and now we await the calf to be. i have pretty much decided on nanette o'mally for a heifer, have about four choices for a bull calf and will let whim lead me on that one if it ocurrs.

Firefly Hollow Farm , our little farmstead. Farmgirl living in the green piney woods of East Texas on 23 acres with a few jerseys, too many chickens, a pair of pugs and my Texan hubby (aka "lover boy")

Edited by - txbikergirl on May 03 2016 5:25:46 PM
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maryjane

6764 Posts


Posted - May 04 2016 :  05:32:07 AM  Show Profile  Reply with Quote
Gosh, I wake up every morning and count the days again.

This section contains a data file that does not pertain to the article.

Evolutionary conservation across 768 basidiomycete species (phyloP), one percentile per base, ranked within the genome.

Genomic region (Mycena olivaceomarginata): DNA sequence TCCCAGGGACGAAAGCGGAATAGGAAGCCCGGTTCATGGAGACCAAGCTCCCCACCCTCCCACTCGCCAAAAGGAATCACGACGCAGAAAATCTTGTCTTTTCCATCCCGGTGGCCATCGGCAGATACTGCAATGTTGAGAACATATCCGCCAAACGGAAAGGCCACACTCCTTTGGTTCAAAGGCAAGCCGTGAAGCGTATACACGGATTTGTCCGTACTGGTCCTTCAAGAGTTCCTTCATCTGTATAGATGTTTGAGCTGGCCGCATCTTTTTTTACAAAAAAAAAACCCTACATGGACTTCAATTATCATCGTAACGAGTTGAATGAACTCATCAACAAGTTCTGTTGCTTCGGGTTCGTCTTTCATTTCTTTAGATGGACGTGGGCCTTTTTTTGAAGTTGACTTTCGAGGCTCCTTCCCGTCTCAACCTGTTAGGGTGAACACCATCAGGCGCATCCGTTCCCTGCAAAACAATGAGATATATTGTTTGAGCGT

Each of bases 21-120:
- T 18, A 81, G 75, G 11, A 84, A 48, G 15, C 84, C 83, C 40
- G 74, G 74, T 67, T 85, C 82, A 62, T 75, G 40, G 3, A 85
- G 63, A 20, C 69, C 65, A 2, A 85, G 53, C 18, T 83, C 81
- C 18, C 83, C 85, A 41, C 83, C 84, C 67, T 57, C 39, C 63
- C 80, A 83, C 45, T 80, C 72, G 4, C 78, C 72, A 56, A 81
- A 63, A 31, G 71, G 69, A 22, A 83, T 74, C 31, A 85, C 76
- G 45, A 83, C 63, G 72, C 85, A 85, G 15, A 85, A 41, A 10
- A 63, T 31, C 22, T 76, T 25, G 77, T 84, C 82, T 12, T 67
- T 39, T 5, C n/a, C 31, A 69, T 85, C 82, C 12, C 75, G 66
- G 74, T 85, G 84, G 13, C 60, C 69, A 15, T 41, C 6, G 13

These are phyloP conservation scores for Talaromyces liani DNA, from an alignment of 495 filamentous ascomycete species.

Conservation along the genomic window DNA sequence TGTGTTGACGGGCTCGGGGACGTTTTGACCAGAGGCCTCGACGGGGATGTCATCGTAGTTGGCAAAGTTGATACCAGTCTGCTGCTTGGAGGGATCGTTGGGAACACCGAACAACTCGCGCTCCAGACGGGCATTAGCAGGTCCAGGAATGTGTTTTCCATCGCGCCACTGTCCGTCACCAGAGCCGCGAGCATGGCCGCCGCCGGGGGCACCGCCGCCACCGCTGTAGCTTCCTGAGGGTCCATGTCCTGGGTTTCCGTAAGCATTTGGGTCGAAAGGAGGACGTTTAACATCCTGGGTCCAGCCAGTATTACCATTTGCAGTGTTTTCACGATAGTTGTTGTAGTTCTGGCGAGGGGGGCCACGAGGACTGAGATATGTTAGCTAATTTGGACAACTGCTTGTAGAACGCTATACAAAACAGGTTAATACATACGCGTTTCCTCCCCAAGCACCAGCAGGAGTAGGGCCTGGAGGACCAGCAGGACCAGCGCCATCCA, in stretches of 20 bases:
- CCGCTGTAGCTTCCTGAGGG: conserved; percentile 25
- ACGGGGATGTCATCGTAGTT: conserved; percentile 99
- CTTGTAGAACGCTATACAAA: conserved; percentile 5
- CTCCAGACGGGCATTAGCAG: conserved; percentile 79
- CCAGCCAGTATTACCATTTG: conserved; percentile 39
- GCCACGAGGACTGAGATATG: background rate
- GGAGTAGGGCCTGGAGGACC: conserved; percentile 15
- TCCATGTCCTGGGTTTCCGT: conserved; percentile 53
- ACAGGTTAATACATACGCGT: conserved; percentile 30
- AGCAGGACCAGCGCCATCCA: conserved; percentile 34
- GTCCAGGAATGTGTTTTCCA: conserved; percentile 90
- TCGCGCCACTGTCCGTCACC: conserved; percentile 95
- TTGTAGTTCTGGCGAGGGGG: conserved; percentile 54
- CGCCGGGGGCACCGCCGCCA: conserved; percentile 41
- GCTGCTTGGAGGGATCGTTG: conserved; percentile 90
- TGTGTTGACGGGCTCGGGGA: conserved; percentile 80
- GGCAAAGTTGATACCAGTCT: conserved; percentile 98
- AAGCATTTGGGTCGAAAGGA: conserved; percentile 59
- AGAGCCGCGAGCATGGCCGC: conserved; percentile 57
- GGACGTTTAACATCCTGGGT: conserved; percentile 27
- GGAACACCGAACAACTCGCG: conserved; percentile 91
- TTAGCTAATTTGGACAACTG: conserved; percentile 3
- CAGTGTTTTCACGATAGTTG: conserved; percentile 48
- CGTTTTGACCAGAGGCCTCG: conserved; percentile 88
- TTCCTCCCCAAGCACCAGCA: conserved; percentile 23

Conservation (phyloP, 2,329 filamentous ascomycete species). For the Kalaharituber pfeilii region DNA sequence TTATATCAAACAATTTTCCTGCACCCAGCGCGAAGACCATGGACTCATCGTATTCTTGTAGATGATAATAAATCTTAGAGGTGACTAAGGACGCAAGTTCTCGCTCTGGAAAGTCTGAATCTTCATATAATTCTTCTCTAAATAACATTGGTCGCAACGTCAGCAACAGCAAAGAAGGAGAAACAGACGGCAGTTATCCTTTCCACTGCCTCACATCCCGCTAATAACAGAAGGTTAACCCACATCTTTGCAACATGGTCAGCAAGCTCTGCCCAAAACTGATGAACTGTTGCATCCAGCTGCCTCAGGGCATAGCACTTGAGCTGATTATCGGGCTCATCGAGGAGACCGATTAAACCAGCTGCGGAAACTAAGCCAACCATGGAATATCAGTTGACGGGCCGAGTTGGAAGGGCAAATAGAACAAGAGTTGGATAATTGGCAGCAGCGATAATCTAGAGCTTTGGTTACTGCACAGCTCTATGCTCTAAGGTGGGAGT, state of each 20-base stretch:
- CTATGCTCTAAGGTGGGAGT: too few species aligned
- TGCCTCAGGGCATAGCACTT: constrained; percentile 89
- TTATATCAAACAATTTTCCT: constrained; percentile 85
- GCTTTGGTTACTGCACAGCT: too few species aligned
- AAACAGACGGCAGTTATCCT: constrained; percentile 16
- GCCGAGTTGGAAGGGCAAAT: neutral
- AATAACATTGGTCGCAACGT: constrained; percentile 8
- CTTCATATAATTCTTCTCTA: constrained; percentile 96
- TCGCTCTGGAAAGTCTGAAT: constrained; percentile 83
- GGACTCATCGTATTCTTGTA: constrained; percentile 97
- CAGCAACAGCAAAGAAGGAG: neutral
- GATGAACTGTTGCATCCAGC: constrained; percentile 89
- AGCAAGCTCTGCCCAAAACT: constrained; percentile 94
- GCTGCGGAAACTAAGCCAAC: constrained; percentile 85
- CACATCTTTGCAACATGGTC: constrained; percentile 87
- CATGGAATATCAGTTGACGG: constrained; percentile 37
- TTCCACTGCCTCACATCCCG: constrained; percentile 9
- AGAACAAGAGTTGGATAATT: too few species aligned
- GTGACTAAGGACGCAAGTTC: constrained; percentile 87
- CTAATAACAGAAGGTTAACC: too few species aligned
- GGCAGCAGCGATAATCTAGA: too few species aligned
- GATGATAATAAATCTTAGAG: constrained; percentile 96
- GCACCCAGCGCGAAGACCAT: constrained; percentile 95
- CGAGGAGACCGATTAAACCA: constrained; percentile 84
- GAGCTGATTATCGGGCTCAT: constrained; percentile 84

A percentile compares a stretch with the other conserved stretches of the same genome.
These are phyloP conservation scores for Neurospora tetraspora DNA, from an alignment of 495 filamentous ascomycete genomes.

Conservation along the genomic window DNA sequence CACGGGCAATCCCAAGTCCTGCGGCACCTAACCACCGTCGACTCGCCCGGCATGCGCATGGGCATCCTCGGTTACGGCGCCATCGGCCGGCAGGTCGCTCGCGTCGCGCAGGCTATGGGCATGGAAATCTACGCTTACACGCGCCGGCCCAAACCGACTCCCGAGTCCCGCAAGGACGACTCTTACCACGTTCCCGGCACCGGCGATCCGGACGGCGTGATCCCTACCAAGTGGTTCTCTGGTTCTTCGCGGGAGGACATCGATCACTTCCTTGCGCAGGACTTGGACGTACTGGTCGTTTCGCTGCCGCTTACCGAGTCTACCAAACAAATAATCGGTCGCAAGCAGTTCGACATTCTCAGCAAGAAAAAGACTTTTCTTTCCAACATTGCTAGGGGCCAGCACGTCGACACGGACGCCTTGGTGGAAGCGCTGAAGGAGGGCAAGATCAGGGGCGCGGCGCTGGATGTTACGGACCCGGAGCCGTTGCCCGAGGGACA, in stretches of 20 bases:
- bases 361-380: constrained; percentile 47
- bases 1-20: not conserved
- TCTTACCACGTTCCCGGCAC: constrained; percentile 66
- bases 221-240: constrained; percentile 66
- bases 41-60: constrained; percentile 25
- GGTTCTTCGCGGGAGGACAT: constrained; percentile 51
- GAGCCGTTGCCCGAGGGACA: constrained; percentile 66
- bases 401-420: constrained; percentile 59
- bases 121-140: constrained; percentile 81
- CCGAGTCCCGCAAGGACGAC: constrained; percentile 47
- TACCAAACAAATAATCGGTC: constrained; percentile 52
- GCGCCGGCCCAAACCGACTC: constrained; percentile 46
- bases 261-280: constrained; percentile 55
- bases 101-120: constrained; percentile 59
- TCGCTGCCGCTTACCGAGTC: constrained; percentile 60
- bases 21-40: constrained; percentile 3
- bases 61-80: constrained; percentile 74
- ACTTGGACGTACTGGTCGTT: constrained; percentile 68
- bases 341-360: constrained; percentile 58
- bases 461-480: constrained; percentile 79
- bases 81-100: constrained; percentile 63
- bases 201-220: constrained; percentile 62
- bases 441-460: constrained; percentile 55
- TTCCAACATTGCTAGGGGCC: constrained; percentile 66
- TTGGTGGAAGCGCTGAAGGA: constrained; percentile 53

MaryJane Butters, author of Milk Cow Kitchen ~ striving for the stoicism of a cow standing in the rain ~
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txbikergirl

3191 Posts


Posted - May 04 2016 :  05:36:09 AM  Show Profile  Reply with Quote
keep your email open and popping, you'll be the first off the farm to know when something happens ;>

Firefly Hollow Farm , our little farmstead. Farmgirl living in the green piney woods of East Texas on 23 acres with a few jerseys, too many chickens, a pair of pugs and my Texan hubby (aka "lover boy")
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maryjane

6764 Posts


Posted - May 04 2016 :  05:42:52 AM  Show Profile  Reply with Quote
Even reading that quickened my pulse. I have to say, you and Patrick did such an awesome job with her injured hoof. And now your vet team knows her and you that much better.

MaryJane Butters, author of Milk Cow Kitchen ~ striving for the stoicism of a cow standing in the rain ~